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Inheritance and taking care of elderly parents in Poland


terrencekeenan 3 | 17
17 Jul 2015 #1
My wife is Polish. She has two other sisters, one of which lives with her parents, along with her husband and two kids.
My mom (in the U.S.) died recently, and we got to talking about inheritance. In my family, shares were/are split equally among kids.

She tells me that when the time comes for her own parents, she and her other sister who doesn't live there will sign the house over to the sister who lives there now without compensation. She claims that it is because her sister will take care of her Mom when she gets too old to do it herself (if that time ever comes).

But, she currently has lived there free rent and free childcare for 9 years. Seems like she gets the top end of the stick. Is this normal in Poland?

As far as taking care of dying parents... my sister did the bulk of the work without expecting any additional compensation. The rest of us helped as much as possible both time and geography wise.
MrT'sWarsawFan
17 Jul 2015 #2
You sound really grasping - does it really bother you that a woman on the other side of the world to yourself, and looks after her elderly parents 'lives rent free'?

Please do not be planning for your inlaws' deaths - you be dead yourself tomorrow.
DominicB - | 2,701
17 Jul 2015 #3
I have to agree that you sound greedy and callous. Best to keep your mouth shut and let your wife's family handle this in their own way. Your input has almost certainly not been solicited, and it will definitely not be appreciated by any of the parties involved.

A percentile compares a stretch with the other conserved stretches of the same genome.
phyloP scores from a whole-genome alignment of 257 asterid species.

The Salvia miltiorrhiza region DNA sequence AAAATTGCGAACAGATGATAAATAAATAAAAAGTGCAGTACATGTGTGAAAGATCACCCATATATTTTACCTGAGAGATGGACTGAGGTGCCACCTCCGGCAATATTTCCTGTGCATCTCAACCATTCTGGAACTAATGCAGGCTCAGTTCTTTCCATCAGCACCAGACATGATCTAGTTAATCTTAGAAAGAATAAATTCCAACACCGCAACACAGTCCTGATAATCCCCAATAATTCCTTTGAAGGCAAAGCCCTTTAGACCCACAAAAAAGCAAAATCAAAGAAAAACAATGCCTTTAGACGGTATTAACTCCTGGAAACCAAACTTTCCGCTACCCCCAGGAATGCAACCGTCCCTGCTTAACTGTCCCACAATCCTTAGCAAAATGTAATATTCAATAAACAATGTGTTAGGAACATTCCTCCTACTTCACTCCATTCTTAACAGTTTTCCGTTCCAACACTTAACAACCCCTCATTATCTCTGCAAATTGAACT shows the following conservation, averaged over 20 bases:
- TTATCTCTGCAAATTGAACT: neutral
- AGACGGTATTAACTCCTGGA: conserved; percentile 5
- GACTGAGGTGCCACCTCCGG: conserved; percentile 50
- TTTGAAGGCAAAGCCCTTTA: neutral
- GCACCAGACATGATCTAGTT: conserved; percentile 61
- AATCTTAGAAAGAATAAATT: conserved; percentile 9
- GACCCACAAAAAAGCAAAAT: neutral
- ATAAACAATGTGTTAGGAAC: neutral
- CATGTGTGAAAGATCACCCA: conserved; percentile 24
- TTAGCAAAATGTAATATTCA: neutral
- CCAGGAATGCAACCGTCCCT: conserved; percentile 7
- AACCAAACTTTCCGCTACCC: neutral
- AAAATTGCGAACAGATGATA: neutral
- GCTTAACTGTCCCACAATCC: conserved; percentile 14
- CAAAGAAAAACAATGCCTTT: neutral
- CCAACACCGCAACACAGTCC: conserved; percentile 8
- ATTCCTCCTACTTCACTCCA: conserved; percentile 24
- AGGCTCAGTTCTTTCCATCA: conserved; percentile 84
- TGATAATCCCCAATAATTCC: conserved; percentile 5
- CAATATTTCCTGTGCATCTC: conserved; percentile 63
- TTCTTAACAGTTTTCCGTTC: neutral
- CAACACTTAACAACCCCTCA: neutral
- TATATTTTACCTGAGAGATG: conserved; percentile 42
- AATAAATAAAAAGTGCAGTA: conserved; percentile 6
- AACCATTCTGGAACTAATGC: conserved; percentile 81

MrT'sWarsawFan
17 Jul 2015 #4
* sorry I meant 'you could be dead' - or it sounds like a curse!!
Atch 17 | 3,077
17 Jul 2015 #5
Terence, I'm surprised at your attitude, with an Irish name. I'd expect you to be a bit more generous. It's common practice in Ireland for the one who stayed home with the aging parents to inherit the house.
delphiandomine 83 | 17,890
18 Jul 2015 #6
Is this normal in Poland?

It's normal everywhere, I think. If someone is putting the effort in (and let's be honest - unpaid care is very, very difficult) - then it seems fair enough that they get something in return.

It's rather strange that you actually took an equal share from your mother's estate while your sister did the bulk of the work.
Upinarms
19 Aug 2015 #7
On the other side so to speak, my brother in law and his family have been living with my husband's parents since forever. Sometimes he works and sometimes he does not. His wife and son(now 20) never worked. My husband's parents have supported this family financially with their pensions for this whole time. On many occasions, my husband sent money back to Poland so they could "buy groceries". My husband's dad died recently. His brother and mother refuse to tell him if there is any debt or not. Now, our kids have to fly to Poland and go to a notary so they will not inherit the debt!! By the way, my husband flew back to Poland to care for his father for 1 month before he passed away-the brother didn't feel like cleaning his dad!


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